Linda Spurlock is a professor in the department of Anthropology on the weekdays, but in her down time, she does work that takes her mind out of textbooks and into the medical examiner’s office.
Spurlock is a consultant for the Cuyahoga County Medical Examiner’s office as a biological anthropologist and facial reconstruction artist. She helps reconstruct skeletons and draw sketches of what the people would have looked like before death.
She has been more vigorously involved within the past two years by working on and off for the medical examiner’s office since the early 2000s. Specifically, in the last six months when her sketches have helped to identify two bodies.
“I was the kind of person when I was younger that loved art class in grade school and high school. I never took formal training, I was always good at copying things. But workshops really improved me. They made you do about eight faces a day,” Spurlock said.
Coming from more of a science background, Spurlock decided to take art workshops to help improve on her skills and techniques. She gives much credit to her teachers, Karen T. Taylor, forensic and portrait artist, and Betty Pat Gatliff, a pioneer in forensic art and facial reconstruction.
Spurlock always had an interest in bones, but it was not until she was in Puerto Rico, holding remains in a prehistoric cemetery that she realized she could figure out what the person probably looked like.
“I was standing there holding the skulls and thought ‘I would love to put a face on these skulls.’ But I didn’t know how. So I got out some journal articles and tried to teach myself and made an attempt,” she said.
One of the hardest things that she encountered early on in her job was putting the emotions behind her and keeping her work specific to the science.
“You have to get rid of the deep, troubling emotions so that you can do a better job. You want to be wearing your scientific hat. You want to have a scientific approach so that you can a do better job for this person. If you let too much emotion creep into it the pictures don’t come out like they should,” Spurlock said.
When Spurlock receives a new case there have already been many steps and procedures done by the medical examiner to try and identify the body.
“When we start to get into more specialized questions about bone abnormalities or bone interpretations of skeletal remains recovered, that’s when I would need to reach out to somebody like Dr. Spurlock,” said Dr. Thomas Gilson, Cuyahoga County Medical Examiner and Executive Director of Cuyahoga County Regional Forensic Science Laboratory.
He went on to explain how Spurlock’s work has helped lead to successful identifications.
“We have tried in the past to do sketches of people, but Dr. Spurlock is two for two in my office. A lot of times when you are to that point when you have exhausted all of your leads, in terms of fingerprints or DNA profiles, you turn to the public to identify the person in the sketch,” Dr. Gilson said.
Before doing the sketches, Spurlock does extensive research to gain in-depth knowledge of the person she is going to be helping find the identity of. Each case she works on takes her an estimated fifteen to twenty hours in total.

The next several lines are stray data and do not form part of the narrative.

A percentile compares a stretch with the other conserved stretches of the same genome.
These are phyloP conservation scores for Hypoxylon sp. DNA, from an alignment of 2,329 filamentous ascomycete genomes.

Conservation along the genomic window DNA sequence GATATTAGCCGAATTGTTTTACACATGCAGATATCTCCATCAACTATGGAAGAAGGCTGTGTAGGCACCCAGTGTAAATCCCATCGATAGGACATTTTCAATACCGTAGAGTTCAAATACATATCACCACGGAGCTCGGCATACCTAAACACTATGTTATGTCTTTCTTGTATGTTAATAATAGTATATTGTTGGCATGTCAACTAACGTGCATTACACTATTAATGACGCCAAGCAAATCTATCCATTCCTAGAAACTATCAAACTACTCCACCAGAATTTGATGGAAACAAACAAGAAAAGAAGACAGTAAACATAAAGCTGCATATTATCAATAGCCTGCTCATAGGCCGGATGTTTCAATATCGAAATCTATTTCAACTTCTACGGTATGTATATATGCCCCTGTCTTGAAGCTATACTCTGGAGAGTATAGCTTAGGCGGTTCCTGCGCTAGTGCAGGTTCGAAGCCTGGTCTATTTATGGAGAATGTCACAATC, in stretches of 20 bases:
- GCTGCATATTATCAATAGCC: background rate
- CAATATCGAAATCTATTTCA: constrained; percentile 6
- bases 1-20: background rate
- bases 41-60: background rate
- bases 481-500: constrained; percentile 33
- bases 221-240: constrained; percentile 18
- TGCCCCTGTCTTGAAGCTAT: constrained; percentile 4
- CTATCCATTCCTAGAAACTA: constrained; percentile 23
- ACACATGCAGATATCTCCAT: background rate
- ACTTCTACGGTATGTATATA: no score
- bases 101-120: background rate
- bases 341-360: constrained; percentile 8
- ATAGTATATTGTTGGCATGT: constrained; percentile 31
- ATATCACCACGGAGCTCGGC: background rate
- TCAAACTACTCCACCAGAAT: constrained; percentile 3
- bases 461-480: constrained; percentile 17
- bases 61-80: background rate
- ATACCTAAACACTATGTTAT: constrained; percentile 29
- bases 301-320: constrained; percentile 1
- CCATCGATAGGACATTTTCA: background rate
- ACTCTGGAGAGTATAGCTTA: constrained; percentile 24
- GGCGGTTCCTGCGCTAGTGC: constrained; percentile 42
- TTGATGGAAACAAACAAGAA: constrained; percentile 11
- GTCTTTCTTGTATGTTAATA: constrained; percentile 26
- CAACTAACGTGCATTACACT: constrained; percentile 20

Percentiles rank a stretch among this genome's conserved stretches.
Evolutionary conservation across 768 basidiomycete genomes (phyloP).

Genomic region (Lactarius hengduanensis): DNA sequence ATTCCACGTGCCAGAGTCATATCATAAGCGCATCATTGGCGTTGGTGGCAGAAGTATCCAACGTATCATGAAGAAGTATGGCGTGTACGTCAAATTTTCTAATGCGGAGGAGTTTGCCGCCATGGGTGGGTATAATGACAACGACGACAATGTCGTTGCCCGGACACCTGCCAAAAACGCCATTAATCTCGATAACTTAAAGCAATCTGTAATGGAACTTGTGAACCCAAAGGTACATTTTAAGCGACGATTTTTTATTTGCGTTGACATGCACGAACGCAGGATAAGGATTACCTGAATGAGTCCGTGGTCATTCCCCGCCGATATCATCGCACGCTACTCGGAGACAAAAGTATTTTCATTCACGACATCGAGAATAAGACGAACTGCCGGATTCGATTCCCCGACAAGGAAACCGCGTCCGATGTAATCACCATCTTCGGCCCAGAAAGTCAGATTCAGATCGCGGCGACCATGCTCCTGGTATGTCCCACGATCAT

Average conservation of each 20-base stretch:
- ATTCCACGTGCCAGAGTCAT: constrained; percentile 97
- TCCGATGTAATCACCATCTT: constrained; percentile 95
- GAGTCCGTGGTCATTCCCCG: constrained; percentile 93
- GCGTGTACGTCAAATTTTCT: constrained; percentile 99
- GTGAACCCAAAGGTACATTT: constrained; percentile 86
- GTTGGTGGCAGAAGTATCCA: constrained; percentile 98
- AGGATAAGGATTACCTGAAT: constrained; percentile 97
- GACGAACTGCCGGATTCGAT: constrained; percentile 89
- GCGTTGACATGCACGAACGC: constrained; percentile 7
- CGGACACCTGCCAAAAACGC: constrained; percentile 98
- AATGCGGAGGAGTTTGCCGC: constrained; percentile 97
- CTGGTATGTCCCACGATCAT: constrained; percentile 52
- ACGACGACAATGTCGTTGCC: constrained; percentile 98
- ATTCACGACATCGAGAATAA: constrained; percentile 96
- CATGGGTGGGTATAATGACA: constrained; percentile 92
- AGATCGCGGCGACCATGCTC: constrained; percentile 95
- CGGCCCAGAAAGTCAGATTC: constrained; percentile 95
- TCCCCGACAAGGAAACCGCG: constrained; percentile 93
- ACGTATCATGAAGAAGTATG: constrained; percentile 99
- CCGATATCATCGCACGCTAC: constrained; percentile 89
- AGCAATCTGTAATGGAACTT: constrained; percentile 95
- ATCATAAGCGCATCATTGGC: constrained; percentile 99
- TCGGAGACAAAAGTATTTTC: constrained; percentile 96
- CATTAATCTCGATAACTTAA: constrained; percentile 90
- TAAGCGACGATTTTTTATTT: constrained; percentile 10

From measuring the bones and doing a biological profile, to researching certain hairstyles and age appropriate facial features, the end result is a full face and profile sketch.
“What I do only opens up new investigative leads. I do a likeness and then the cops get a call and even then I have not identified them. They then have a to do a DNA match between the victim and the family. I’m part of a chain of events that leads towards the identity,” she said.
In the past six months, Spurlock’s sketches have helped identify two people, a four-year-old boy and a forty-year-old woman. Both sketches were released to the public and within hours, people were calling with names of the victims.
The most recent case she has helped with was of a 4-year-old boy whose remains were found in a plastic bag in the backyard of a home that was unoccupied. She was able to tell the age of the child by the development of the existing and incoming teeth. The image was sketched a few weeks after the medical examiner’s office had released information about the body to see if anyone had reported a missing person.
Fox 8 — Cleveland did a story on Spurlock and her work with the boy’s case and the same night the story aired, the boy’s mother called the police and identified the victim.
“It’s all about the results at the end of the day and Dr. Spurlock has had great results. The art piece of her skills is a very unique thing. To get two identifications from forensic sketches in a year, that’s exceptional,” Dr. Gilson said.
The success that Spurlock has had from her work has not only been recognized by professionals within her field, students have been made aware of her work and are amazed and proud of what she has done.
“Reading and hearing about what a Kent State professor has done in a world so different from teaching shows how diverse and skilled Dr. Spurlock is. The work that she has done to help identify the victims is eye-opening and remarkable,” said Hannah Morrow, sophomore zoology major.
Most of the time Spurlock does not learn if the victims she has drawn have been identified and many are left as cold cases. When a body is identified from the sketches it makes Spurlock proud of the work she has done to help the investigation.
Amber Selfridge is the social sciences reporter. Contact her at [email protected]